Firstly, there is a need to broaden the definition of professional learning, to allow teachers and schools to think more broadly about what it is that transforms educators, and who drives the professional learning of teachers. In my own leadership practice I am wondering how professional learning might be more autonomous and individualised. About how professionals might choose and follow, with support and opportunity, their own growth trajectories. About how schools and systems might acknowledge and encourage heutagogical (self-determined) learning.

Secondly, schools and systems can work from their own contexts to design and slowly iterate models of professional learning, from the bottom up and the middle out. As many scholars point out, effective education reforms are contextual. They cannot be lifted from one school or nation and dropped on another. Change in schools should be at a slow evolution-not-revolution pace, and based in assessing available evidence and current context.

As a result of my reading and research, I advocate for distributed and empowering leadership in schools, and school systems that trust teachers. I am a card-carrying, flag-waving fan of the Flip the System movement, which champions the agency and voice of teachers within their own systems. Teachers and school leaders have the internal capacity for analysis, reflection and growth. The individual should be honoured, valued and supported, within the holistic collective of the organisation and the system.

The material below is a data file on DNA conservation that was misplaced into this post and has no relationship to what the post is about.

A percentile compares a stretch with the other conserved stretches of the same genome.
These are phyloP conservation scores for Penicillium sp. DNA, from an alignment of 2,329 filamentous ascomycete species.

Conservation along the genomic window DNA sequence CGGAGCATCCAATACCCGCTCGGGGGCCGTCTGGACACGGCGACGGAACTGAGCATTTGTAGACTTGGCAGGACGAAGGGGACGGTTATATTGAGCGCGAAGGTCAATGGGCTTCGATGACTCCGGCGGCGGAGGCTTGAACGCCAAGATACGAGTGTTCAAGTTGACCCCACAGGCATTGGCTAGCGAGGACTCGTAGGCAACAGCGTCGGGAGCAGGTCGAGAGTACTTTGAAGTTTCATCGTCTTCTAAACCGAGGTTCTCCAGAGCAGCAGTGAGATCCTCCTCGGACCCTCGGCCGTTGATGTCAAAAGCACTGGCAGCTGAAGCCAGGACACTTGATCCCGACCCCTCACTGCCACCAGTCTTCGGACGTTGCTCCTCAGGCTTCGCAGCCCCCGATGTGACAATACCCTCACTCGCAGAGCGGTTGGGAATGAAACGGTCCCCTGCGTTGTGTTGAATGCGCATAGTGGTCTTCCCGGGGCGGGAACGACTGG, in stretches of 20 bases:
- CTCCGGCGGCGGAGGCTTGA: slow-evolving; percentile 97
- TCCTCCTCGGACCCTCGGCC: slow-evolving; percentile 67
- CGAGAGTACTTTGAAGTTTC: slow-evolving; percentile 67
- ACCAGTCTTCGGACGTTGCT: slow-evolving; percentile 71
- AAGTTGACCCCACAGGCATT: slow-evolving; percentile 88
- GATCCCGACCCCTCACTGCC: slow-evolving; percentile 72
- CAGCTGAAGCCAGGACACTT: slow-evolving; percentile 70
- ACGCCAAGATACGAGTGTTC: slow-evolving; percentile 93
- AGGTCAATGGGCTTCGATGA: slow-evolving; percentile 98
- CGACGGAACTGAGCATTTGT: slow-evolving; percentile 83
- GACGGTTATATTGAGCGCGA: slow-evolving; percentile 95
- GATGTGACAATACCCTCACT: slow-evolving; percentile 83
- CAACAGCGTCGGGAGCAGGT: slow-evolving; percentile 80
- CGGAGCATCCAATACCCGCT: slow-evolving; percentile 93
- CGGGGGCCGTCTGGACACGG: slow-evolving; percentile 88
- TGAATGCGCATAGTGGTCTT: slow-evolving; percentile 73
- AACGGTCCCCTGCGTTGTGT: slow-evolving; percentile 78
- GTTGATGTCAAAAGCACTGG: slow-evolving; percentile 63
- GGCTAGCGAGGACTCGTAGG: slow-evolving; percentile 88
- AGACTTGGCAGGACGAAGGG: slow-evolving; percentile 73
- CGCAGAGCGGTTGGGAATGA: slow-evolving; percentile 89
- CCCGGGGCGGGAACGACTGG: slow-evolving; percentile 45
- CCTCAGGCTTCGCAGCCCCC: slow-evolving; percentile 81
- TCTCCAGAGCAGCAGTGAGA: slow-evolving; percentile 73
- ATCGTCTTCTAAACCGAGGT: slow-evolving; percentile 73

On professional learning: My #AERA16 presentation slides

Yesterday I presented a paper in Washington DC at the American Educational Research Association national conference, in its 100th year. This particular paper outlines my PhD’s general findings around professional learning for teachers and school leaders. It was great that more than 50 people turned up to the session, in which four papers on professional learning, including mine, were presented. The papers were a complimentary combination that really spoke to each other; I learned a lot from my co-presenters. We had plenty of generous feedback and robust discussion which spilled out into the hallway for almost an hour after the session ended, and then beyond.